23 Dec 2018

Ten Crucial Days

Ten Crucial Days

This winter marks the 242nd anniversary of the American victories at the battles of Trenton and Princeton. The Continental Army's triumphs in the Ten Crucial Days campaign were instrumental to rekindling Patriot morale and keeping the cause for American independence alive in the wake of early defeats.

During the final days of 1776, Gen. George Washington and the Continental Army faced a crossroads in the quest for American independence. Patriots' spirits were low after losses in the New York campaign and a disheartening retreat into Pennsylvania.

The expiration of many soldiers' enlistments on Dec. 31 threatened the army's very existence.

The Americans needed a victory if they were to survive what Thomas Paine wrote were "the times that try men's souls" and reemerge as a force strong enough to rival the British. The events and battles that ensued during the Ten Crucial Days proved to be pivotal moments in America's quest for independence.

As we approach the 242nd anniversary of Trenton, Princeton and the Ten Crucial Days campaign, we hope you will reflect on these important events in our nation's history. See below for resources to trace the battles, events and people that defined our nation.

Washington's Crossing

On Christmas night of 1776, Washington moved his troops across the icy Delaware River to launch a surprise attack against Hessian soldiers encamped in the British garrison at Trenton, New Jersey. Washington's plan was a bold one, but the commander knew that such an endeavor was necessary to prevent the revolution from crumbling. On Dec. 26, Washington and his men achieved a stunning victory, capturing 900 Hessian prisoners and setting the stage for the 10 crucial days to come.

A Second Success at Trenton

After their victory at Trenton, expiration of the Continental soldiers' enlistments drew near, prompting Washington to appeal to his men to commit themselves for another month. Inspired by Washington, 3,300 men decided to reenlist in order to see the campaign through. On Jan. 2, 1777, Washington's men secured another key victory in the Second Battle of Trenton, where they repelled three waves of Hessian and British forces at Assunpink Creek, again proving their perseverance when America needed it most.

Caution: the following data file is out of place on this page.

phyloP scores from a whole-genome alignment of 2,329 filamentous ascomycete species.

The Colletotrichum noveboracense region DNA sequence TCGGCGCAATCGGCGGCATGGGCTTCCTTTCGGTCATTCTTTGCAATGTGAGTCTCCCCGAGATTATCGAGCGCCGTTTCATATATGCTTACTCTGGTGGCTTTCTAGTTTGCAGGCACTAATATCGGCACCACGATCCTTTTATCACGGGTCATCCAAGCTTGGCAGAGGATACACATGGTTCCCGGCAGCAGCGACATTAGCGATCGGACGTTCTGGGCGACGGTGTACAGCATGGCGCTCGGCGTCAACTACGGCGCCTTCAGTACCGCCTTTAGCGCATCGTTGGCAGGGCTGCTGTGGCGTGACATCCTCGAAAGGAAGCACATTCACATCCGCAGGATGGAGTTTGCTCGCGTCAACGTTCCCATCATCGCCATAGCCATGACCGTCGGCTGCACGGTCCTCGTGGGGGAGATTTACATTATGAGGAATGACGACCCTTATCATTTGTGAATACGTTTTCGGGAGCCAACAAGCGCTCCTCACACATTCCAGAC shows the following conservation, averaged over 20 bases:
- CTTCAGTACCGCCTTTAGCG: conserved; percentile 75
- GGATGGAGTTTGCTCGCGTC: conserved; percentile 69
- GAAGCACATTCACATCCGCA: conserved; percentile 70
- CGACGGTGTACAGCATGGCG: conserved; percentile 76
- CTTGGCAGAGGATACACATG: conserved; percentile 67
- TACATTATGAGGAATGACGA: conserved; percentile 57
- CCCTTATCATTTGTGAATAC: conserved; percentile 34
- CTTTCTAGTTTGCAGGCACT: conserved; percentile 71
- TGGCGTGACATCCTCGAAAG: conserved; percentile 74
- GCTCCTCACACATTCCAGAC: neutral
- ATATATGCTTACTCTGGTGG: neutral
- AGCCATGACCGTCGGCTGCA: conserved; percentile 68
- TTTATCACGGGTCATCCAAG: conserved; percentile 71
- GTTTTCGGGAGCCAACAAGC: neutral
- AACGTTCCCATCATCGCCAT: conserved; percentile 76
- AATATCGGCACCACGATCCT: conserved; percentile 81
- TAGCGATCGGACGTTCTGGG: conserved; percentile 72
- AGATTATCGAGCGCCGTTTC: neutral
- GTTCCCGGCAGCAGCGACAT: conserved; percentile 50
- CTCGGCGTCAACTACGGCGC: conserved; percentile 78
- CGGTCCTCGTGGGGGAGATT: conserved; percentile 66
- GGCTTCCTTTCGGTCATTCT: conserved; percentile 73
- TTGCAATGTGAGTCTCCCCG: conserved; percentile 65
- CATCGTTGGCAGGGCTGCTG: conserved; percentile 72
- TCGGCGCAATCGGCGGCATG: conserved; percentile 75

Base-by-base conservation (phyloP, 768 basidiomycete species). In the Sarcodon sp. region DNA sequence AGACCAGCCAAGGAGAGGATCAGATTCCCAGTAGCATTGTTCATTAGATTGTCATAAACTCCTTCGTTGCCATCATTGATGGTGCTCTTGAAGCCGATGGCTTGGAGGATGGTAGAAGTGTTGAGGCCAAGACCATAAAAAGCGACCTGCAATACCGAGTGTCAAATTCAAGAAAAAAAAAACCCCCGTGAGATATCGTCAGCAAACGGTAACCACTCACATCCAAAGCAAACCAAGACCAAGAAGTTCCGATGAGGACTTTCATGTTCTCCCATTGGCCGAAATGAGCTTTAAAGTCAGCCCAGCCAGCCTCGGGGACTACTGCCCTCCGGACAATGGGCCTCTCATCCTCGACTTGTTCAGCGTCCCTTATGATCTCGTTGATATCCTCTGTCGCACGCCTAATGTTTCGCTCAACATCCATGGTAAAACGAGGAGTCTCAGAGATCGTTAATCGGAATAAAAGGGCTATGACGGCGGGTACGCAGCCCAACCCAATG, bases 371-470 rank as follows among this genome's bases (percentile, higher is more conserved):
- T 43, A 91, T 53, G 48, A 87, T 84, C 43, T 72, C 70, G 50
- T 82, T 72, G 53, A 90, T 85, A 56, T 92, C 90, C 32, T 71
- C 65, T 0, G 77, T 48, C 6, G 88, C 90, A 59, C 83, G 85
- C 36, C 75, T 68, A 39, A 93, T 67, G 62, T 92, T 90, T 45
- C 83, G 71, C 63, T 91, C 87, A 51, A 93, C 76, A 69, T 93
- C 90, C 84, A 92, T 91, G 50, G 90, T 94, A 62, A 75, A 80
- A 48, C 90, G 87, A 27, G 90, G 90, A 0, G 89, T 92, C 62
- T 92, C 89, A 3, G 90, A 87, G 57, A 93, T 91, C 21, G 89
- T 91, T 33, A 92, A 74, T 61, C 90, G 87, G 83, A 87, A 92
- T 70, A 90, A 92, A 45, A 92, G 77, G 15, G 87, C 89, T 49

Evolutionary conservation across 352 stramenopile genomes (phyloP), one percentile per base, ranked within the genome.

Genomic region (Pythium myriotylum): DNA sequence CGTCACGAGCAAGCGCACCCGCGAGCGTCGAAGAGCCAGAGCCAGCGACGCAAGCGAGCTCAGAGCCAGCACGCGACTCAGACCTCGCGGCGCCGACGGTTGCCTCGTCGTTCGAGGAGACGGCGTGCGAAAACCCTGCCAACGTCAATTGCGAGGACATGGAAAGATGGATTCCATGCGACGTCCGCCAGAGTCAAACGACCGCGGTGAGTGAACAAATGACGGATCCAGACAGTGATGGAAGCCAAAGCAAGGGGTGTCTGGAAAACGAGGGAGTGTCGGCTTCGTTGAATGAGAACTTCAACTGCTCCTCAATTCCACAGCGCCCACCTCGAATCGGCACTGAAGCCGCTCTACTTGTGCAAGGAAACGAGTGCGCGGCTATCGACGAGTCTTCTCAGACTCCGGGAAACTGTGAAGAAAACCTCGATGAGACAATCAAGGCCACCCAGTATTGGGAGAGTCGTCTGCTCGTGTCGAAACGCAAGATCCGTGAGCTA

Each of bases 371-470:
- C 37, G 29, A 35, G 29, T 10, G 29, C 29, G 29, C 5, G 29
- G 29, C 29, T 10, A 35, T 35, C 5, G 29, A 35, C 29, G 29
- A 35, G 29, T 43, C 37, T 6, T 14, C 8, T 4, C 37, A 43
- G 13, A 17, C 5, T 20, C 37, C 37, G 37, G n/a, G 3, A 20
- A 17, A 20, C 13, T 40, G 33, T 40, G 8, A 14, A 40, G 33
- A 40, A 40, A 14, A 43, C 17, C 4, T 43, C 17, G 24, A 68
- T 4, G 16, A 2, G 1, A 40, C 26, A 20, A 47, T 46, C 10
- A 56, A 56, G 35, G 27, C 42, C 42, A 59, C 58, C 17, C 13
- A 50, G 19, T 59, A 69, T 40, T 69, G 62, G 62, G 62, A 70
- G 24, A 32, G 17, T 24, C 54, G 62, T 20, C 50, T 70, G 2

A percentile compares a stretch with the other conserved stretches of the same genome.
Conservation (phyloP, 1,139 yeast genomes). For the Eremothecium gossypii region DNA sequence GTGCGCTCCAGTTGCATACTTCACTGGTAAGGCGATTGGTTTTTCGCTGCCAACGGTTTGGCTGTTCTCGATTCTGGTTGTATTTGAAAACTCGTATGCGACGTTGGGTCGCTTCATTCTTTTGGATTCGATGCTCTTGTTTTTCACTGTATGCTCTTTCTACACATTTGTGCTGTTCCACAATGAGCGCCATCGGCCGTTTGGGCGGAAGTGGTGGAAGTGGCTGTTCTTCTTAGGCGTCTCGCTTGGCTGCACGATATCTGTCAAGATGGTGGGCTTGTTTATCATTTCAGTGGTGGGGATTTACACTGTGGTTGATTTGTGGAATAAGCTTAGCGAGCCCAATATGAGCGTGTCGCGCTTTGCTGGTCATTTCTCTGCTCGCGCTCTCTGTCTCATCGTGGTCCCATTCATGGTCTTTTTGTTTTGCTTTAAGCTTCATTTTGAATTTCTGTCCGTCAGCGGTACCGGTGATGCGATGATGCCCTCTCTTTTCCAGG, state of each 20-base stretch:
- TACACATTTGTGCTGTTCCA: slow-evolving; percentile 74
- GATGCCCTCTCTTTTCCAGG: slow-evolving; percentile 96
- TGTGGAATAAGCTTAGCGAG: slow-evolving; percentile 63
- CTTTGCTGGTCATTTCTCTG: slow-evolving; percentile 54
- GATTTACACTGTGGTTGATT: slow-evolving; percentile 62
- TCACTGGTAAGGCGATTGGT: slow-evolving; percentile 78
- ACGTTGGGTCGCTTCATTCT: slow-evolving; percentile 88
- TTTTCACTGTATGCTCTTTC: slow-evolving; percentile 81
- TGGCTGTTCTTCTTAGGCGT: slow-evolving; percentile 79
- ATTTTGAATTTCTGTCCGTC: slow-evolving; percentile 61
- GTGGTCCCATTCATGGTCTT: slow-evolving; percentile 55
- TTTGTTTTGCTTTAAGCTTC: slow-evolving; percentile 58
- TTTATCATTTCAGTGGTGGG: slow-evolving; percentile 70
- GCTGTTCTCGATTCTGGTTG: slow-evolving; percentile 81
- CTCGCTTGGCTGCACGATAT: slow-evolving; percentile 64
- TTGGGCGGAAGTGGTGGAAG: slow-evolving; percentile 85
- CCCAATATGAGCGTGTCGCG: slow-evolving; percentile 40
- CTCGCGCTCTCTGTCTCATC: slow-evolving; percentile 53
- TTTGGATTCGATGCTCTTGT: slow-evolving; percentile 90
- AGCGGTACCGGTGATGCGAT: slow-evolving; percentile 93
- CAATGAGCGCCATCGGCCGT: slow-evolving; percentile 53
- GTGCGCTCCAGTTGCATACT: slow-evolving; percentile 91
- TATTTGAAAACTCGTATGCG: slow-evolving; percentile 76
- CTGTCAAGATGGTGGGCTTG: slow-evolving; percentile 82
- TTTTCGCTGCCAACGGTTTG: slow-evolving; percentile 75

Onward to Princeton

The night of the victory at Second Trenton, Washington made another bold decision. The commander-in-chief knew his forces would be trapped on the banks of the Delaware River if he did not enact another plan. Washington covertly moved his troops toward Princeton, where he would lead a heroic charge that resulted in a final American triumph to end the Ten Crucial Days campaign. The victory at Princeton renewed the Continental Army's resolve and ensured that the fight for American independence would live on.

First Citizen Soldiers

Our nation's first citizen soldiers went well beyond the call of duty for the sake of freedom. We salute them for their patriotism and sacrifice. In this In4, American Battlefield Trust President Jim Lighthizer gives a passionate address on the normal, everyday people that risked their lives to create the America that we have today.

Saving the Ten Crucial Days

On the battlefields of New Jersey, Washington and his soldiers proved that the will of the American people would withstand the early trials of the Revolution. This year, our supporters helped to secure a major victory on the Princeton battlefield: preserving the 15-acre Washington's Charge Site. Over 8,000 individuals from around the globe donated to this historic effort. We cannot thank you enough.

Planning A Visit?

The sites of the Ten Crucial Days Campaign are some of the most iconic, important places in American history. These battlefields and landmarks set the stage for our independence and defined our national identity. If you're planning a trip, we have assembled an agenda with helpful tips, online materials and maps to guide your journey. We hope you get the opportunity to visit and experience the history first-hand.

American Battlefield Trust

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